Divestment is the practice used to minimize unnecessary losses related to subsidiary assets and prevent detrimental effects on core businesses. As it follows from the case of Target, the company failed to stand out from its competitors when serving customers in Canada and had to give up its subsidiary assets to prevent further financial and reputational failures.
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Criteria of Divestment
According to Aaker and Moorman, the criteria for divestment include market attractiveness, strategic fit, and business position. In general, Target Canada met all three criteria for divestment, but the market’s attractiveness was reduced because of the company’s own mistakes. As for business position, it is logical to sell only non-essential business units that are a waste of money and time. From the case, it is clear that Target Canada experienced a major customer outflow resulting from the company’s inability to meet clients’ expectations related to a wide variety of products. Basically, this criterion was met since the stores purchased in Canada were not designed to meet the retailer’s goals.
As for the next criteria, strategic fit and market attractiveness, the decision to divest was probably the best strategy that Target could utilize in that case. In particular, prior to entering the Canadian retail market, Target expected to gain enormous profits and recover related expenses by 2013 (Yoder, Visich, & Rustambekov, 2016). However, the analysis of Target Canada’s internal operations indicated that the company’s new stores had no chances to operate as planned before 2021 (Yoder et al., 2016). With that in mind, Target’s failure to exit the Canadian market on time would result in more significant financial losses. Next, speaking about the market, Canada could be an attractive market for smaller retail companies. Actually, Walmart was a strong market leader in Canada when Target started opening its stores there (Yoder et al., 2016). In the U. S., Target had a positive reputation due to its high-quality goods, which made entering Canada an attractive option. However, after a series of failures resulting from Target’s willingness to cut corners on stores, the company lost that advantage and customers’ support.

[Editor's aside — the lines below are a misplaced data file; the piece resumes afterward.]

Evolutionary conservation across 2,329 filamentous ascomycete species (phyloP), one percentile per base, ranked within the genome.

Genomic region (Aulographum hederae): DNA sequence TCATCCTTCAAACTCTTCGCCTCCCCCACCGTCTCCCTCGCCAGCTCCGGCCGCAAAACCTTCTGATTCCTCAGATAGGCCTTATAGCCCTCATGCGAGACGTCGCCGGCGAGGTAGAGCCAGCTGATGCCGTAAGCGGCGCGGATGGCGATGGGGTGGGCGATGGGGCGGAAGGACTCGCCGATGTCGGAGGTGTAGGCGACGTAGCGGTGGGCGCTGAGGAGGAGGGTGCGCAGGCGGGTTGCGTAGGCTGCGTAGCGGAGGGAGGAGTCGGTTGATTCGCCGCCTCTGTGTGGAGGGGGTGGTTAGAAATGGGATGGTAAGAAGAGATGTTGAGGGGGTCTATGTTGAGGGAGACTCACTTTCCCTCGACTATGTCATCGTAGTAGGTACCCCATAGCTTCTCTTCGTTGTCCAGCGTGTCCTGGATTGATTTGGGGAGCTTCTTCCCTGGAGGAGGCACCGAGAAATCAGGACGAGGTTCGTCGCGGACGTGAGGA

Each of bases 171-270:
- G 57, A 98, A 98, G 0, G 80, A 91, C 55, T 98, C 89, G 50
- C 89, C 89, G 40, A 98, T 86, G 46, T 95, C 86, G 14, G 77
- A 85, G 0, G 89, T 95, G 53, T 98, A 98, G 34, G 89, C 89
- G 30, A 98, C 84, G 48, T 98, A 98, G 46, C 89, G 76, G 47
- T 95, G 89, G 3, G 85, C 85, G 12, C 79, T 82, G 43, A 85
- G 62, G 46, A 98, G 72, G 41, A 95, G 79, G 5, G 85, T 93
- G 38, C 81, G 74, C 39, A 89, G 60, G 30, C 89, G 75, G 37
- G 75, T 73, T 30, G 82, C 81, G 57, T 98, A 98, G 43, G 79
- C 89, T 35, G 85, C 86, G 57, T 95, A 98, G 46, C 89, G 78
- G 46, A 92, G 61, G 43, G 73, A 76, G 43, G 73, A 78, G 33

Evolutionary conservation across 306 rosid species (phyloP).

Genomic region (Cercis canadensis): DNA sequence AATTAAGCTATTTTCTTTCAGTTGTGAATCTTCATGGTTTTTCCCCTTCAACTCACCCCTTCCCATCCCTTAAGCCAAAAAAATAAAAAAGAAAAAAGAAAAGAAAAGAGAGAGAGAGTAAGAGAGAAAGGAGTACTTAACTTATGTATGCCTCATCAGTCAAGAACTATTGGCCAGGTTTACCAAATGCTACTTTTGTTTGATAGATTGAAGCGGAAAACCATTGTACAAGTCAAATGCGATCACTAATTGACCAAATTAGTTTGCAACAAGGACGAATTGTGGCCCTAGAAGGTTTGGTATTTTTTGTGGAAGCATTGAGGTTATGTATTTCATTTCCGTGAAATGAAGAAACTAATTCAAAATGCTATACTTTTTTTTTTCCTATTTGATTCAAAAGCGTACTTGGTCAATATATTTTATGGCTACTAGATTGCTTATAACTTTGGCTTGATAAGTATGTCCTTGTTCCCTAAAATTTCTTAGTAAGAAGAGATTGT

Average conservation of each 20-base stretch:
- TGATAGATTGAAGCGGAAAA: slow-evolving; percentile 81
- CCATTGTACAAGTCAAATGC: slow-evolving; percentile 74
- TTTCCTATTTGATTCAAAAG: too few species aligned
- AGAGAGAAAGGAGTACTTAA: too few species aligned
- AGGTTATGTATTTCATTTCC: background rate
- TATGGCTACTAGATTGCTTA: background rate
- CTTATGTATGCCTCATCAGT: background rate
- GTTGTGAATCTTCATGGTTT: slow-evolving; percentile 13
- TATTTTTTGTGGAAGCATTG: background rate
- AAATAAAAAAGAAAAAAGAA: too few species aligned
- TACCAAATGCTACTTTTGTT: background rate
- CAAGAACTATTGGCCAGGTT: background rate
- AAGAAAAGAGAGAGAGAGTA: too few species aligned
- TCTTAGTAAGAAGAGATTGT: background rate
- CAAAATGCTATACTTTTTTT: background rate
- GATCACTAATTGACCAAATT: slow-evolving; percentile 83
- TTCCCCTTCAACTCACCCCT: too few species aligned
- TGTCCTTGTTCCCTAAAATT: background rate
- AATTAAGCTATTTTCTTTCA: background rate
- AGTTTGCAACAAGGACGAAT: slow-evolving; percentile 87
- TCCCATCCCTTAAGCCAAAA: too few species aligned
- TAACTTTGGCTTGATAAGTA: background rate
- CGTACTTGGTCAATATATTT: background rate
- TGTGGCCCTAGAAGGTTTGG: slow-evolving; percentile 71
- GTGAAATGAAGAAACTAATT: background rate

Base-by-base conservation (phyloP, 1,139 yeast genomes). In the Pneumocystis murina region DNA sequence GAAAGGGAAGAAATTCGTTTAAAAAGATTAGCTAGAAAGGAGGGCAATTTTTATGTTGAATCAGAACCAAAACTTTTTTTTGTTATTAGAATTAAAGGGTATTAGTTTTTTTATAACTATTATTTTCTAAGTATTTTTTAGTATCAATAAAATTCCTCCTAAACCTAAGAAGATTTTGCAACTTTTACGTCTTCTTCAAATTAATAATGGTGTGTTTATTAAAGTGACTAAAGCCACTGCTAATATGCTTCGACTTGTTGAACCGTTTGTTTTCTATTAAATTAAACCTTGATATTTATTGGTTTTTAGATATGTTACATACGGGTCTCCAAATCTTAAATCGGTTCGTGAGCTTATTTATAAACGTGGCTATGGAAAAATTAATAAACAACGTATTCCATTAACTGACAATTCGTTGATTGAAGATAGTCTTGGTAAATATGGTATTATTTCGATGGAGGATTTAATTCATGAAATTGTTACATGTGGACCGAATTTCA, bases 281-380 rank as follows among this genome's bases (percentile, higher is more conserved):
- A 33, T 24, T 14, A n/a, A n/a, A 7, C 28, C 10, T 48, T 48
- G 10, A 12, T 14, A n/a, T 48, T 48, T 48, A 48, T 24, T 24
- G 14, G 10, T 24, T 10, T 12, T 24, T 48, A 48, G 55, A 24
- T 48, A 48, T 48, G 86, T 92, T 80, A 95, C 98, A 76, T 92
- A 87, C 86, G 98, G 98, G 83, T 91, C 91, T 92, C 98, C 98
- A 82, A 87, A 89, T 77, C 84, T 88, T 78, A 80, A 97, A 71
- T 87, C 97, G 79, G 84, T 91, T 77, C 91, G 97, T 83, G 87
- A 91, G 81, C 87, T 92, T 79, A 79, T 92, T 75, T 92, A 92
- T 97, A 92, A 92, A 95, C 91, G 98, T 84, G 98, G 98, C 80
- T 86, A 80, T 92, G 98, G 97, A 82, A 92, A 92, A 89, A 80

The chances of Target Canada to win in the price war were barely present since Target did not retain its competitive advantage when operating in Canada. The main characteristic that Target Canada could play on to stay popular and attract customers away from Walmart was its ability to offer plenty of choice and suit different people’s tastes. However, Target Canada’s management team preferred to rely on increasing the speed of development rather than improving the quality of customer experiences. The resulting financial losses were enormous, and the combination of financial problems with reputational issues would not let Target Canada win. Walmart was among the most influential market players in different countries, and it definitely had enough resources to deal with the outcomes of temporary price reductions (Babin, Borges, & James, 2016). Target could not do the same due to its significant strategic failures.
If I were the president of Target Canada, I would not accept Walmart’s challenge. Given the abovementioned facts and considerations, Target would not be able to win, and trying to engage in the war and outperform Walmart would cause further losses. The only thing that could help improve Target Canada’s position would be to close a number of stores in small cities and perfect the company’s inventory planning practices to improve its product mix. To sum up, the proposed reaction would not allow Target Canada to win the price war or become the market leader in Canada, but this practice would probably lead to increases in profits and reputational gains.
Aaker, D. A., & Moorman, C. (2018). Strategic market management (11th ed.). Hoboken, NJ: John Wiley & Sons.
Babin, B. J., Borges, A., & James, K. (2016). The role of retail price image in a multi-country context: France and the USA. Journal of Business Research, 69(3), 1074-1081.
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Yoder, S., Visich, J. K., & Rustambekov, E. (2016). Lessons learned from international expansion failures and successes. Business Horizons, 59(2), 233-243.